Cleo only launched in 2016 but already has a strong following and plenty of reviews. More than 1,500 users have left reviews in the UK on Trustpilot, with an average score of 4.4 out of 5.0 stars.
The majority, 85%, rank it as excellent and said it has helped them budget and manage their spending. There is some negative feedback though, with 7% of reviews rating it as bad and citing issues with withdrawing their money.
Alternatives to Cleo
Cleo has a few digital assistant rivals that help start a savings habit.
Cleo vs Plum
Both Cleo and Plum launched in 2016 and offer similar services through a smartphone app or Facebook Messenger. Plum was started by former TransferWise employee Victor Trokoudes, and Alex Michael, in 2016 and has also received venture capital funding. Similar to Cleo, Plum will analyse your income and expenses and generate an automatic amount that you can save. This is put aside in an e-money account. Plum is also free to use but does go slightly further with a paid-for ISA option that lets you put your savings into one of three investment portfolios.
Read our Plum review to find out more.
Cleo vs Yolt
Cleo may have come to market with venture capital backing but Yolt is Dutch bank ING’s attempt to enter this exciting sector. Yolt is part of the ING Group and opened first in Amsterdam but is now available worldwide although just as an app rather than through a desktop. This means, unlike with Cleo, you can’t chat with Yolt over Facebook Messenger on your computer; all spending analysis, budgeting and tracking is done through the app. Yolt has one extra feature that will offer you deals on credit based on the financial data it has on you and you can earn a commission if you take one of these products.
Read our Yolt review to find out more.
Cleo vs Chip
Chip works similarly to Cleo but only operates via a smartphone app. It has an extra feature that lets you set savings goals so you can put money aside for a particular purpose. Chip is planning on offering savings rates and currently has a £10,000 account limit.
Read our Chip review to find out more.
Cleo vs Moneybox
Moneybox has a slightly different focus to Cleo as it won’t necessarily help you to budget but it will help you to save your so-called spare change. It rounds up your purchases to the nearest pound and you can put the money into savings products or ISAs.
Read our Moneybox review to find out more.
Cleo vs banking apps
A number of the new challenger banking apps will also let you set up budgets, save and monitor your spending from your own account. Starling and Monzo both offer these types of services and operate under full FCA regulations so have FSCS protection, which the others won’t.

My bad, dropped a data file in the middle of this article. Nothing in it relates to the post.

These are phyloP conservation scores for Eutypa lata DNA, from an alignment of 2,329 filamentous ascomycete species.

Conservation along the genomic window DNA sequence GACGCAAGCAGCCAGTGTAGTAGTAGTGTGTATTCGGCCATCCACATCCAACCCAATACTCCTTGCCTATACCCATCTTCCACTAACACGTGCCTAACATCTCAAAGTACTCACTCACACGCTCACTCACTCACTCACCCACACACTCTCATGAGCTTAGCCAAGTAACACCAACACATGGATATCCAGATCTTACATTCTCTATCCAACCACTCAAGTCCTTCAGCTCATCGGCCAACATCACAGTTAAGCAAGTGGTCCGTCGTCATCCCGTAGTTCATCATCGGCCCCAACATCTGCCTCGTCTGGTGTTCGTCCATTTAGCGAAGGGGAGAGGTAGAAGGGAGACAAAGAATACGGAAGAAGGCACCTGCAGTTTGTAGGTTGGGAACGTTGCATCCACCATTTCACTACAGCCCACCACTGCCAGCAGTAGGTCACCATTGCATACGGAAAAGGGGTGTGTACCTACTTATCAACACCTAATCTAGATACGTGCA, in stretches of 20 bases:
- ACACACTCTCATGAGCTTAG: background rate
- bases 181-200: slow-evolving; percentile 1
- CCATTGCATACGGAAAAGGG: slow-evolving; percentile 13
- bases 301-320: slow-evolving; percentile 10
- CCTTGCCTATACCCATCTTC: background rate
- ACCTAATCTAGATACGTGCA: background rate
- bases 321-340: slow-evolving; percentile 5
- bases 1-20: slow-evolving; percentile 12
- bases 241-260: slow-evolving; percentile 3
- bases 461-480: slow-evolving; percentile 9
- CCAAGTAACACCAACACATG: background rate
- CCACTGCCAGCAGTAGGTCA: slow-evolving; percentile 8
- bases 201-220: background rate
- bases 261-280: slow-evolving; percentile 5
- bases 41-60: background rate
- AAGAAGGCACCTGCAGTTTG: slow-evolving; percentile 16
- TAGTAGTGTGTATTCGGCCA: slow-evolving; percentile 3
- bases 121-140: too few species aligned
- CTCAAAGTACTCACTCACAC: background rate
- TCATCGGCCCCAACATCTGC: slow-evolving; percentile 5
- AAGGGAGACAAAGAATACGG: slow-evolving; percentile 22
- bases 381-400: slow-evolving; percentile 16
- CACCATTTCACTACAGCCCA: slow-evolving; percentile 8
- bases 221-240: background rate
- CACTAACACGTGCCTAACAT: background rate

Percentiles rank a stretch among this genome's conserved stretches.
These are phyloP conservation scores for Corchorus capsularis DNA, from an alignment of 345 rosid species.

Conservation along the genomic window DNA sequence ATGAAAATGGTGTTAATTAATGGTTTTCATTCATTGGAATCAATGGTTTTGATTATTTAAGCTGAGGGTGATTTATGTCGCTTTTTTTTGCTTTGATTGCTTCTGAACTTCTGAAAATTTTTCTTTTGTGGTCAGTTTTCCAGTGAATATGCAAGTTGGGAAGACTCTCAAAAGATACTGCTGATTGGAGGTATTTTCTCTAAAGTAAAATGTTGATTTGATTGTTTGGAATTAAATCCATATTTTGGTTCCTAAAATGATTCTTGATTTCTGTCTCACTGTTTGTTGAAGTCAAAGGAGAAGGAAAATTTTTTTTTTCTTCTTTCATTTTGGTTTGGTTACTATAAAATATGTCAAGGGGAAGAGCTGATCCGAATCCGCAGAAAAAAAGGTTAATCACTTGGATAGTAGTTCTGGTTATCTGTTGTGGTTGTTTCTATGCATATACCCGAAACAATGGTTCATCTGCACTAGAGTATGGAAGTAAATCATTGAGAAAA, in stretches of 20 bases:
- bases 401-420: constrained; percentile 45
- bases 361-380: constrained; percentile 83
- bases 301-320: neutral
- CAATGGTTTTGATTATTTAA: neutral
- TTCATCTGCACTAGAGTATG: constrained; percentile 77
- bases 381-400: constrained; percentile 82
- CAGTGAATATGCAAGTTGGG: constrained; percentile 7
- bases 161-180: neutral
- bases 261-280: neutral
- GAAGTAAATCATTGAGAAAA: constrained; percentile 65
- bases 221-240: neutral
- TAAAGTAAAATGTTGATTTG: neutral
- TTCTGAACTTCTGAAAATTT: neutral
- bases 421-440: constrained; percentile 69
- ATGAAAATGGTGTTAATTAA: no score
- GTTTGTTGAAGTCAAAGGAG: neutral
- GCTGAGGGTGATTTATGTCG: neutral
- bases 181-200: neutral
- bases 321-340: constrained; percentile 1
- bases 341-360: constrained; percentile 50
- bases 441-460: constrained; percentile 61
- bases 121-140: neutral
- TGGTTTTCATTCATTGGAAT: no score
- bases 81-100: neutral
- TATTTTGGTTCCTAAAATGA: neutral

Pros of Cleo
- Useful spending insights
- Encouragement to start saving
Cleo is a 24-hour digital assistant that can be accessed in a variety of ways. You can chat through Facebook or via the dedicated app and do so on your smartphone or desktop. You can also have fun interactions with the chatbot which makes managing your money more appealing.
Useful spending insights
Your spending is broken down into simple categories so you can see what your biggest expenses are and where you need to cut back. Its budgeting tools can also ensure you keep track of your spending over a set period and it can provide tips on how to cut back.
Encouragement to start saving
Any incentive to start a savings habit must be a good thing and Cleo’s algorithms can get you on the right road by calculating how much you can afford to save each month. This can be good for those that are at the start of their savings journey or those that find it hard to get motivated.
Cons of Cleo
- Mainly for beginners
- No interest offered on products
- Basic functionality
Mainly for beginners
As important as it is to start saving, only putting a few pounds away each week will not be enough to build a big fund for a rainy day, holiday or your retirement. Cleo should be used as a stepping stone to saving more and even investing elsewhere one day, rather than the solution to the savings gap.
No interest offered on products
The money that is put aside doesn’t earn any interest so you are not getting the same benefits as a regular savings account. Similarly, there is no ISA option or ability to invest.
There is little point in saving if you don’t have a plan. Cleo could boost its service by letting users set savings goals so they have an idea what they are putting the money away for and may even choose to set aside more.